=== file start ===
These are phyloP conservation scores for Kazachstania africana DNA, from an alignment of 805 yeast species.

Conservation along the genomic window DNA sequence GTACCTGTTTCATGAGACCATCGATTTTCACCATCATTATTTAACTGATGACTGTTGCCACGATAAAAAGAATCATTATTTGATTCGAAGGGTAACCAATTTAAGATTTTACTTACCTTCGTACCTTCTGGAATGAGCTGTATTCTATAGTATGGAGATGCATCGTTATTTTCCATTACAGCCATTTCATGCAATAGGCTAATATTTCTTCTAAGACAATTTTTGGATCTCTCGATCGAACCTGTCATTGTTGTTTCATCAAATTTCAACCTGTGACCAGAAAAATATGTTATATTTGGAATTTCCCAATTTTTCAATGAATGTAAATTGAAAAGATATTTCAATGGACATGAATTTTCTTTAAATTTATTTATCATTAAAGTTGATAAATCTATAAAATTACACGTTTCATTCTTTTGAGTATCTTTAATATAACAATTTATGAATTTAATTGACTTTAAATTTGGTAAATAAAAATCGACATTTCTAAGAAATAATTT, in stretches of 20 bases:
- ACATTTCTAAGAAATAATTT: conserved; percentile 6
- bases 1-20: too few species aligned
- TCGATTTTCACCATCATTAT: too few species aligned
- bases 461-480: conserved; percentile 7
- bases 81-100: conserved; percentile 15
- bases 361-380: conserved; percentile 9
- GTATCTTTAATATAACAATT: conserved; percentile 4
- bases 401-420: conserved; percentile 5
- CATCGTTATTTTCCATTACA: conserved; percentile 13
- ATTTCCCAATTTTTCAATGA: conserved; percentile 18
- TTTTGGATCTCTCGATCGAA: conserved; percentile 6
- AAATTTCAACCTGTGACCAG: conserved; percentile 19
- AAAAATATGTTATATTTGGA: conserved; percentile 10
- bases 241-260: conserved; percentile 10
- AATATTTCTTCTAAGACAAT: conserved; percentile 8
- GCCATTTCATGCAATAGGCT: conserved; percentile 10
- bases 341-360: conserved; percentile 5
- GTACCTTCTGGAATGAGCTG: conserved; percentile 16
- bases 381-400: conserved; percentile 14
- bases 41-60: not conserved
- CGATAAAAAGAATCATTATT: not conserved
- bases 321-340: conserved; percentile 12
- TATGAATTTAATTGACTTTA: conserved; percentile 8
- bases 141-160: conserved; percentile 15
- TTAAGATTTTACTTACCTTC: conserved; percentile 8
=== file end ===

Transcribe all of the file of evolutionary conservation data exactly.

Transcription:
These are phyloP conservation scores for Kazachstania africana DNA, from an alignment of 805 yeast species.

Conservation along the genomic window DNA sequence GTACCTGTTTCATGAGACCATCGATTTTCACCATCATTATTTAACTGATGACTGTTGCCACGATAAAAAGAATCATTATTTGATTCGAAGGGTAACCAATTTAAGATTTTACTTACCTTCGTACCTTCTGGAATGAGCTGTATTCTATAGTATGGAGATGCATCGTTATTTTCCATTACAGCCATTTCATGCAATAGGCTAATATTTCTTCTAAGACAATTTTTGGATCTCTCGATCGAACCTGTCATTGTTGTTTCATCAAATTTCAACCTGTGACCAGAAAAATATGTTATATTTGGAATTTCCCAATTTTTCAATGAATGTAAATTGAAAAGATATTTCAATGGACATGAATTTTCTTTAAATTTATTTATCATTAAAGTTGATAAATCTATAAAATTACACGTTTCATTCTTTTGAGTATCTTTAATATAACAATTTATGAATTTAATTGACTTTAAATTTGGTAAATAAAAATCGACATTTCTAAGAAATAATTT, in stretches of 20 bases:
- ACATTTCTAAGAAATAATTT: conserved; percentile 6
- bases 1-20: too few species aligned
- TCGATTTTCACCATCATTAT: too few species aligned
- bases 461-480: conserved; percentile 7
- bases 81-100: conserved; percentile 15
- bases 361-380: conserved; percentile 9
- GTATCTTTAATATAACAATT: conserved; percentile 4
- bases 401-420: conserved; percentile 5
- CATCGTTATTTTCCATTACA: conserved; percentile 13
- ATTTCCCAATTTTTCAATGA: conserved; percentile 18
- TTTTGGATCTCTCGATCGAA: conserved; percentile 6
- AAATTTCAACCTGTGACCAG: conserved; percentile 19
- AAAAATATGTTATATTTGGA: conserved; percentile 10
- bases 241-260: conserved; percentile 10
- AATATTTCTTCTAAGACAAT: conserved; percentile 8
- GCCATTTCATGCAATAGGCT: conserved; percentile 10
- bases 341-360: conserved; percentile 5
- GTACCTTCTGGAATGAGCTG: conserved; percentile 16
- bases 381-400: conserved; percentile 14
- bases 41-60: not conserved
- CGATAAAAAGAATCATTATT: not conserved
- bases 321-340: conserved; percentile 12
- TATGAATTTAATTGACTTTA: conserved; percentile 8
- bases 141-160: conserved; percentile 15
- TTAAGATTTTACTTACCTTC: conserved; percentile 8